explicitly prohibit the public renunciation<br />

of one’s religion or belief. These laws exist<br />

in seven countries, including Brunei and<br />

Yemen, where converting to Christianity<br />

could mean a death sentence.<br />

Laws against proselytization, or sharing<br />

one’s faith, try to limit the growth of<br />

minority religions like Christianity. These<br />

laws range from banning missionary<br />

activity to restricting individuals from<br />

encouraging others to leave their religion.<br />

Of all the laws found in the report,<br />

anti-proselytism laws had the highest<br />

number, with 33 countries prohibiting<br />

proselytization.<br />

Laws on interfaith marriage are used to<br />

regulate or restrict conversion. These laws<br />

prohibit members from different religions<br />

from marrying – or require one to convert<br />

to another religion to marry. In countries<br />

like Algeria and Malaysia, Muslim women<br />

are restricted from marrying a non-<br />

Muslim man.<br />

Finally, some governments use identity<br />

documentation to restrict individuals from<br />

changing their religion on state-issued<br />

papers or records. These laws can compel<br />

individuals to reveal their religion or assign<br />

them a religion without the individuals’<br />

consent. They also allow governments<br />

to deny individuals identification<br />

documentation based on religion.<br />

Through the USCIRF report, ICC<br />

researchers aimed to paint a more<br />

complete picture of the global legal anticonversion<br />

landscape. Hopefully, this<br />

report will not only shed light on the issue<br />

of legal barriers to conversion but also<br />

encourage governments worldwide to<br />

reconsider the limits they are placing on<br />

their citizens’ right to conversion.<br />

To read the full report, visit www.uscirf.<br />

gov/publications/anti-conversion-lawscompendium.<br />

Christian Parliamentarian Found Not Guilty in Finland<br />

In a win for religious freedom, the Helsinki<br />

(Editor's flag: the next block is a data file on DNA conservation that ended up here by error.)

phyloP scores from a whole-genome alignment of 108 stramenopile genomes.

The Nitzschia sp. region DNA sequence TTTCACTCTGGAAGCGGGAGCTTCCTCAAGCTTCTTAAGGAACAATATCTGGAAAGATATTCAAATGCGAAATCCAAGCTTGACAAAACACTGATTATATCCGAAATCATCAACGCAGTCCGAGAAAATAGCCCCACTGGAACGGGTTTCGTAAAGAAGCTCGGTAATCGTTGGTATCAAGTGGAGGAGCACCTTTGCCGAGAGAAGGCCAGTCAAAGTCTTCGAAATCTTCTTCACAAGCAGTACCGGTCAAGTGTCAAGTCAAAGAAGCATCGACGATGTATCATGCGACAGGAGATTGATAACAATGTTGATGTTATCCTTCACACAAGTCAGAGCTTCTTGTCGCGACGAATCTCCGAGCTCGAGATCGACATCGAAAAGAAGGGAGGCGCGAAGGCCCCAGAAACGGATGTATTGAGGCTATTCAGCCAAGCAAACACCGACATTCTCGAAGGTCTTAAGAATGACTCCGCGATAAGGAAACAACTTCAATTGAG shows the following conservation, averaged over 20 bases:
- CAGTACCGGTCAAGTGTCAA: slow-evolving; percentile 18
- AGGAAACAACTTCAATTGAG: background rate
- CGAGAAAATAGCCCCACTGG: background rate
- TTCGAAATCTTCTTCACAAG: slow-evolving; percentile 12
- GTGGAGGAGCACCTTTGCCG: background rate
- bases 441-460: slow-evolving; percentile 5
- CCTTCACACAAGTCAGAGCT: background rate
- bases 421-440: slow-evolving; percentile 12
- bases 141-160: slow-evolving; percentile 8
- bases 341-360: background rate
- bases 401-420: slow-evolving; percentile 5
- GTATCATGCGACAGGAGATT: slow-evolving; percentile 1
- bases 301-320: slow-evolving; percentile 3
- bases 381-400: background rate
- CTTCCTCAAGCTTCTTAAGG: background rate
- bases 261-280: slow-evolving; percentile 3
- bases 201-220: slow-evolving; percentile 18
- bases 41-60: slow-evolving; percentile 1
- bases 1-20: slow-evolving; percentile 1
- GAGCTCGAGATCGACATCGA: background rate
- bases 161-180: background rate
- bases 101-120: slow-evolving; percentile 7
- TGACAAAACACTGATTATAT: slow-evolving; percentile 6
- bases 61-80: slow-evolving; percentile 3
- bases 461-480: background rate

Court of Appeals found Christian Member<br />

of Parliament Päivi Räsänen and Lutheran<br />

Bishop Juhana Pohjola not guilty. The two<br />

had been accused of inciting hate-speech<br />

after sharing their beliefs on biblical<br />

marriage.<br />

Räsänen, who expressed her beliefs on<br />

social media, was facing charges under<br />

a section in the Finnish criminal code<br />

titled “War Crimes and Crimes Against<br />

Humanity.” Pohjola faced charges for<br />

publishing a booklet on biblical marriage,<br />

which Räsänen wrote almost 20 years ago<br />

Despite Räsänen and Pohjola having been<br />

acquitted by a lower district court in<br />

March 2022, the prosecution continued<br />

with their agenda of censoring Christian<br />

beliefs – a battle that has proven costly for<br />

them as this most recent decision ordered<br />

the prosecution to pay tens of thousands<br />

in fees to cover the costs for Räsänen and<br />

Pohjola.<br />

The prosecution has a deadline of <strong>January</strong><br />

15 to appeal, should they decide to<br />

continue their fight.<br />

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<strong>Persecution</strong> | JANUARY <strong>2024</strong>


Photo: GoFundMe Fundraiser Page<br />

Preacher Shot on<br />

Arizona Street Corner<br />

A Christian church leader is in critical condition after being shot in<br />

the head while preaching on a street corner in Glendale, Arizona.<br />

Hans Schmidt, 26, was sharing the Bible through a megaphone on<br />

public property when the incident occurred. Schmidt, who also<br />

serves as the outreach director at Victory Chapel First Phoenix, had<br />

engaged in such street preaching on numerous occasions.<br />

Authorities are still trying to determine if the shots came from<br />

someone in a car or a passerby on the street – and the suspects are<br />

still at large. However, witnesses say that a group of individuals had<br />

driven by before the shooting occurred, yelling hateful comments at<br />

Hans and threatening him to “get off the street.”<br />

Victory Chapel First Phoenix, where Hans is employed, shared that<br />

“Hans was taken to the ER where they discovered he had been shot<br />

after conducting a CT scan. He began seizing and was intubated.<br />

There has been some movement; however, physicians are uncertain<br />

how much is voluntary and began draining fluid from his brain. He<br />

remains in critical condition. Please continue praying.”<br />

Hans is a husband and father to two young children. He previously<br />

served as a military combat veteran as well. ICC prays for a<br />

miraculous recovery of Hans and that the perpetrators be brought<br />

to justice swiftly.<br />


CPC Designation<br />

for Nigeria<br />

In <strong>January</strong> 2023, U.S. Representative Chris H.<br />

Smith (R-NJ) introduced House Resolution 82<br />

into congress, pushing for the re-designation<br />